Article first published in The Morning Call December 2016 by Kathy Lauer-Williams.
Visitors to the Franklin Institute’s new “Jurassic World: The Exhibition” may feel they are actually visiting Isla Nublar, a park filled with re-created dinosaurs just like in the hit 2015 movie “Jurassic World.”
The Philadelphia museum is hosting the North American premiere of the exhibit, where visitors take on the role of guests and tour the park through re-creations from the film, the fourth in the “Jurassic Park” series.
The massive exhibit was created by Imagine Exhibitions in collaboration with paleontologist adviser Jack Horner, and Audio Spotlight sound beam technology by Holosonics, which was selected to add various engaging sounds throughout the interactive exhibit space, without bleed to surrounding areas.
“This exhibit takes the word ‘extraordinary’ to a completely new level,” says Larry Dubinski, president and CEO of The Franklin Institute. “This is the closest people will ever come to seeing living, breathing dinosaurs.”
Exhibit areas are based on scenes from the film, including the Hammond Creation Lab, where dinosaurs are “bred” using dinosaur DNA. Pieces of amber that purportedly contain dinosaur DNA adorn one wall and in the center of the lab are two incubators holding eggs. One incubator holds recently hatched baby dinosaurs, brought to life with convincing animatronics. Audio Spotlight technology was implemented throughout the lab space using (3) AS-24i speakers. The speakers were concealed behind a scrim fabric hung from the ceiling, but their sound beams “shined” through, delivering audio in front of various interactive digital display elements without disrupting the surrounding displays.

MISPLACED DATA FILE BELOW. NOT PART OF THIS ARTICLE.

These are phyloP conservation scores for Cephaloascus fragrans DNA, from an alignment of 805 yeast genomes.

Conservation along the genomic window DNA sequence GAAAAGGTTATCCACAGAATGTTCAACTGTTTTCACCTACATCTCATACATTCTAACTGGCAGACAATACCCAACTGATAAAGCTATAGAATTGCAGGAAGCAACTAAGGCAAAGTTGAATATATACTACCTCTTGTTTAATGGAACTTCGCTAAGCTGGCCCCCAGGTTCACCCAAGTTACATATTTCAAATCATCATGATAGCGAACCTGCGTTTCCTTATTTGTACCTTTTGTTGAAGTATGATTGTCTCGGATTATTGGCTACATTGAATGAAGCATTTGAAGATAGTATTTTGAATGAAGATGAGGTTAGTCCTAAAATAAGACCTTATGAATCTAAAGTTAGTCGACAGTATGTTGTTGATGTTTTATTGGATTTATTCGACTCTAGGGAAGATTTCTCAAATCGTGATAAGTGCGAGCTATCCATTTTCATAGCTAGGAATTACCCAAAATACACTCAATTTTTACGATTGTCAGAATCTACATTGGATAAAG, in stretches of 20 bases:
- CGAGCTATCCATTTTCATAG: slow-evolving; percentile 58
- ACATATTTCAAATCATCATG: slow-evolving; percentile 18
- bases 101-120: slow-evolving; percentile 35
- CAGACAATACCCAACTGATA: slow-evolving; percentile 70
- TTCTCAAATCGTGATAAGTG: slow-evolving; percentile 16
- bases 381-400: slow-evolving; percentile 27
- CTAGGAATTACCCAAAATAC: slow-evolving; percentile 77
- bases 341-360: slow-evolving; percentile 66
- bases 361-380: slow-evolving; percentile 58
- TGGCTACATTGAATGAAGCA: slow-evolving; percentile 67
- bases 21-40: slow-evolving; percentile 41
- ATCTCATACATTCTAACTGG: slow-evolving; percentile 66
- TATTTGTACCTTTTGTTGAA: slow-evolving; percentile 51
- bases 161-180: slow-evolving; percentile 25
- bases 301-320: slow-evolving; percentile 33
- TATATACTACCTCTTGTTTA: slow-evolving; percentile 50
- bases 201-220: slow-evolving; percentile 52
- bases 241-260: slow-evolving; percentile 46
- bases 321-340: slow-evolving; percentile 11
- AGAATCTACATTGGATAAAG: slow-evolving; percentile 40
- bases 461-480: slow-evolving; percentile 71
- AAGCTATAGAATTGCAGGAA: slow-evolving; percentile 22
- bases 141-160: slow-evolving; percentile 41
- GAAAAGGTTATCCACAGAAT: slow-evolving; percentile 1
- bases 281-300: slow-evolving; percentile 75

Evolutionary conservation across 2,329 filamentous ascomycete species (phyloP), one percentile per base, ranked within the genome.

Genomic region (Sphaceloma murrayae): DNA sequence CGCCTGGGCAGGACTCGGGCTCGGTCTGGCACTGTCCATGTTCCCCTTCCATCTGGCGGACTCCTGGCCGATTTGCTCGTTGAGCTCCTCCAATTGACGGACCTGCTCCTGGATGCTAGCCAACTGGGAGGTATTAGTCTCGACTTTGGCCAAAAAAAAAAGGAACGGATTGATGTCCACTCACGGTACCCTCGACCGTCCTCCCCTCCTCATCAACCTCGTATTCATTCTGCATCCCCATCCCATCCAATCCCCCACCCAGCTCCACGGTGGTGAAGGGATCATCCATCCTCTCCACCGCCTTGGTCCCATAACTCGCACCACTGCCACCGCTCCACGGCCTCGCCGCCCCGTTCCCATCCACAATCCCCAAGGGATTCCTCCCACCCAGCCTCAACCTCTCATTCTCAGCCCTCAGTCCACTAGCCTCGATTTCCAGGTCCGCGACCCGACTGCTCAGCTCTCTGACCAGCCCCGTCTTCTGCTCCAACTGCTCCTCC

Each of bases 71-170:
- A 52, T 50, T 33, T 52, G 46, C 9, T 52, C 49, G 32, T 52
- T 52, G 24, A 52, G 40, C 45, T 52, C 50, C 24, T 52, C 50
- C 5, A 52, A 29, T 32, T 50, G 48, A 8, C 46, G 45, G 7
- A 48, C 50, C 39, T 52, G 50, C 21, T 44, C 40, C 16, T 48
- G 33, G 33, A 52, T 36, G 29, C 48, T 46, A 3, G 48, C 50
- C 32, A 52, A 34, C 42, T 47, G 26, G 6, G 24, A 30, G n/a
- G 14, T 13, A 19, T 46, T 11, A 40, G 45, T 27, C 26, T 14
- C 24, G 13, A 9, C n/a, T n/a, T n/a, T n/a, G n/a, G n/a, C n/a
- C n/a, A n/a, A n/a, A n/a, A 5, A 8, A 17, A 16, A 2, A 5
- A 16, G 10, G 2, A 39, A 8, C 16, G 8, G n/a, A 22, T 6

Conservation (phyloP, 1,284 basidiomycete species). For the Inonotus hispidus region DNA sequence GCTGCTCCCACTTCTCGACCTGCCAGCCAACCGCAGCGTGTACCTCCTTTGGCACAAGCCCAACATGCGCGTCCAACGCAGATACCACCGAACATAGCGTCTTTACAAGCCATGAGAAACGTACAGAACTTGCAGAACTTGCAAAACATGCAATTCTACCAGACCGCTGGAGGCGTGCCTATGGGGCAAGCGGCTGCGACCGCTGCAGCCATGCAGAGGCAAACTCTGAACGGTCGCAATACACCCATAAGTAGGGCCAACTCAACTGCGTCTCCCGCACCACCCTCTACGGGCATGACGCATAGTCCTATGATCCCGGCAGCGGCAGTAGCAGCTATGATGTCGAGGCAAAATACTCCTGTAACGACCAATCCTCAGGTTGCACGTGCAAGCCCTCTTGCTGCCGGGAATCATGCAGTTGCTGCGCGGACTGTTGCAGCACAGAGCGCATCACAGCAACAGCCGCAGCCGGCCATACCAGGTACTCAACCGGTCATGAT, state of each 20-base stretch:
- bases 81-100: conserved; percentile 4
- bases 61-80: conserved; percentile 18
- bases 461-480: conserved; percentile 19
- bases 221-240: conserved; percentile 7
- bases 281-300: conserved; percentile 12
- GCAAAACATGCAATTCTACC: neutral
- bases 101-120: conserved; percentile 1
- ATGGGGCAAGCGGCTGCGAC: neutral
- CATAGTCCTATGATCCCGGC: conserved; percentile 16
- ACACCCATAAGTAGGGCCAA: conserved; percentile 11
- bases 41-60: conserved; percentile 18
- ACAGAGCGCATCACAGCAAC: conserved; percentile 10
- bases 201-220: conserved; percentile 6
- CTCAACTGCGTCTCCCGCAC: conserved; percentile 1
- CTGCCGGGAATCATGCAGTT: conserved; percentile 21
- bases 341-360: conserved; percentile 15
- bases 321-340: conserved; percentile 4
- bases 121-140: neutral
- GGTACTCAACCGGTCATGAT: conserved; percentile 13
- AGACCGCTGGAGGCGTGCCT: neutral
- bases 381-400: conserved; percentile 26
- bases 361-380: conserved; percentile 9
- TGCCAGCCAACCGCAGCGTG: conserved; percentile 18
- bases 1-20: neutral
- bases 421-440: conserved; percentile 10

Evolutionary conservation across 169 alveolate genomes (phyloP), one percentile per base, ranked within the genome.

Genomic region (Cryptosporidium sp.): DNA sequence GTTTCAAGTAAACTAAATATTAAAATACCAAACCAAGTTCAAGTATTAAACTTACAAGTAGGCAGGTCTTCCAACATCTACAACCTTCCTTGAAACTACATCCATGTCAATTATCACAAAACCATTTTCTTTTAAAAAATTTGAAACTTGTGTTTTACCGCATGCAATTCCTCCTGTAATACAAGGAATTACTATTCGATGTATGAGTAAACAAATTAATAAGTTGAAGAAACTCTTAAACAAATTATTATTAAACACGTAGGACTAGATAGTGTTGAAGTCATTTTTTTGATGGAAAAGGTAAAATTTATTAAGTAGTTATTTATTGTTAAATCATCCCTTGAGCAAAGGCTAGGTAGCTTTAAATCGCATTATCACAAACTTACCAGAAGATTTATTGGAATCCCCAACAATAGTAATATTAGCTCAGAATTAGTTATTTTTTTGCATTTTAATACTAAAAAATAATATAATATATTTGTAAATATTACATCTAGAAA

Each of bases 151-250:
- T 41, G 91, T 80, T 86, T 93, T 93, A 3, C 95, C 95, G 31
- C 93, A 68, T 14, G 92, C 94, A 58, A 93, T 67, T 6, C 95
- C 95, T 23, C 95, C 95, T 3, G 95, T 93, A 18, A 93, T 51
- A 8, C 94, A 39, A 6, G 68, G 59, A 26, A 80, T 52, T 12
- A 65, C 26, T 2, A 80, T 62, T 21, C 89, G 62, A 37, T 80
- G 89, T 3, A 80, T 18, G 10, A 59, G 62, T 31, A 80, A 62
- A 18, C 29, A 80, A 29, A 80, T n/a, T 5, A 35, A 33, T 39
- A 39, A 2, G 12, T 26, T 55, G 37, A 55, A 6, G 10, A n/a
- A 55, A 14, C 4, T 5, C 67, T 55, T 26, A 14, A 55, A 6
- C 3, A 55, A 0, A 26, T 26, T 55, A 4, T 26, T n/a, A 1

“This is a dream come true for me with this exhibit combining entertainment and education,” says Tom Zaller, president and CEO of Imagine Exhibitions. “This exhibit belongs in a museum. Museums are primarily storytellers whether they are telling visitors about the brain or dinosaurs. The goal from the beginning of this project was to transport people to Jurassic World through our experience, not just walk by and seeing it, but to truly feel like they are there, in the park and we did it.”
The touring exhibit runs at Philadelphia’s Franklin Institute through April 23, 2017 before relocating to Chicago’s Field Museum for a re-opening on May 26.